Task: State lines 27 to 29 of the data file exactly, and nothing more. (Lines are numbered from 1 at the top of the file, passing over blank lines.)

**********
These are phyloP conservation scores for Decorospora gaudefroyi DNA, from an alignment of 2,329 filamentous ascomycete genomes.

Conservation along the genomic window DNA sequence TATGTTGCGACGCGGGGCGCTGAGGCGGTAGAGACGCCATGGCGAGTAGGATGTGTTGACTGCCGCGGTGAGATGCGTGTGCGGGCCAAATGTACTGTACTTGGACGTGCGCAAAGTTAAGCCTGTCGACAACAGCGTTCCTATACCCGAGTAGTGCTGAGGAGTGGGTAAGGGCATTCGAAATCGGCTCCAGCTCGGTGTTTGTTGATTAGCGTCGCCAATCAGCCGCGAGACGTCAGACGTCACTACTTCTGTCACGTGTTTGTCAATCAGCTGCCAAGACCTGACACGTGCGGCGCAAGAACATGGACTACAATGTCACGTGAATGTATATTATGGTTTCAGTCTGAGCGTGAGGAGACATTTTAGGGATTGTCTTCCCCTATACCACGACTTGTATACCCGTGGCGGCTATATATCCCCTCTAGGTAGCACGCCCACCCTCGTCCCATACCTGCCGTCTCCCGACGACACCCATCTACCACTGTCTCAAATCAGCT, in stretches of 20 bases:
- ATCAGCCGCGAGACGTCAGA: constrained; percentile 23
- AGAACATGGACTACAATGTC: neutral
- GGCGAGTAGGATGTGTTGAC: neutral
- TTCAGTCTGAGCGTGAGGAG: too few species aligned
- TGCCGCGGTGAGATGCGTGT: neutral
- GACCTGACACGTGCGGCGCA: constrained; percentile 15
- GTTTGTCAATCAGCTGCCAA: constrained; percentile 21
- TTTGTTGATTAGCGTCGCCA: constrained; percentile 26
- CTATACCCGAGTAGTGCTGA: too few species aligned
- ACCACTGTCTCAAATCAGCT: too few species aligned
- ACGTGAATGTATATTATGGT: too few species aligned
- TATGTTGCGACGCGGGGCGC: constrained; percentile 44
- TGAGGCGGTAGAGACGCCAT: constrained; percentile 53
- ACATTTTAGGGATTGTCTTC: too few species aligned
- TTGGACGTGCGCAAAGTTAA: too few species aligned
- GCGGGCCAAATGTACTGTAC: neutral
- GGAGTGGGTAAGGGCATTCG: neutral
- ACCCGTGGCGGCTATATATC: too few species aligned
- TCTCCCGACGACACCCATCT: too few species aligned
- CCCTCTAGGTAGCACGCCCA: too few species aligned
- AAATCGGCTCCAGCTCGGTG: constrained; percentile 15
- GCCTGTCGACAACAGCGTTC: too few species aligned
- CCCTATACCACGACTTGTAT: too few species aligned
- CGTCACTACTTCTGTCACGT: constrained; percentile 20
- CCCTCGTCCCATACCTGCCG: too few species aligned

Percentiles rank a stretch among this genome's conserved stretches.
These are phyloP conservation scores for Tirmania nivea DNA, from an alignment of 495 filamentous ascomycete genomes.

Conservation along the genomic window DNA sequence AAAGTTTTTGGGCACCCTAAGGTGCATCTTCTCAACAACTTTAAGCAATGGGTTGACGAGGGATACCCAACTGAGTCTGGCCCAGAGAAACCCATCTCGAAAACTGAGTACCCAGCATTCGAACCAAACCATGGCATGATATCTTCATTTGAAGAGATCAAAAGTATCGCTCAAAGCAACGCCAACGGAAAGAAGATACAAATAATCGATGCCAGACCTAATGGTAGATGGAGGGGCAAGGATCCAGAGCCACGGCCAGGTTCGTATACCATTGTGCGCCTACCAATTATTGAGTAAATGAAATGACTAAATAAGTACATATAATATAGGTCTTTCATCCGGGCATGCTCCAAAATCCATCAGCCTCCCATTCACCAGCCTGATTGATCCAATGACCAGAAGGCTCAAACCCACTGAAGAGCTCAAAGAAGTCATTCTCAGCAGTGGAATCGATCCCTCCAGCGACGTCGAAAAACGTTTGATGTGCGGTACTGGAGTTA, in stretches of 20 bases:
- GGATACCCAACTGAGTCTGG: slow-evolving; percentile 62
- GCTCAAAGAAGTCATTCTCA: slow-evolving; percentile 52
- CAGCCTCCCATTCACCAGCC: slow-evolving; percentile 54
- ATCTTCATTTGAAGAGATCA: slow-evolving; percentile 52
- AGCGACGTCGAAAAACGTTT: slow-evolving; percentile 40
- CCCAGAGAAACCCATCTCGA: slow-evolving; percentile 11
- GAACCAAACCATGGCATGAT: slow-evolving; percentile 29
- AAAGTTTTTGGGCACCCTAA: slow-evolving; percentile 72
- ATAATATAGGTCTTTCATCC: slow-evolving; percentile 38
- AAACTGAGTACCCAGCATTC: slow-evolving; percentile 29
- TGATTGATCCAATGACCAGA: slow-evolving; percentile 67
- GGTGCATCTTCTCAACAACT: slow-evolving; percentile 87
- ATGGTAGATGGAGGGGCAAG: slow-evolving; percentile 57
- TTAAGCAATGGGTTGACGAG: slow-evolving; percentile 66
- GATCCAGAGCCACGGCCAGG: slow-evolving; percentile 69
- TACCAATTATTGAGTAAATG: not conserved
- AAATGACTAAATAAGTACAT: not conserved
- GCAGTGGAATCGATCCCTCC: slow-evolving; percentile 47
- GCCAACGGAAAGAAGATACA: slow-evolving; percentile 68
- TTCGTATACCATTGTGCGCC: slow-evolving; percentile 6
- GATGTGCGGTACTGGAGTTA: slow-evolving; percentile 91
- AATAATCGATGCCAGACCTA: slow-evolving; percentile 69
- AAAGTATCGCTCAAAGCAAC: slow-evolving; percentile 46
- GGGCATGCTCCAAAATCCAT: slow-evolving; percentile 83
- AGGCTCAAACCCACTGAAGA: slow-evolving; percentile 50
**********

- CCCTCGTCCCATACCTGCCG: too few species aligned

Percentiles rank a stretch among this genome's conserved stretches.
These are phyloP conservation scores for Tirmania nivea DNA, from an alignment of 495 filamentous ascomycete genomes.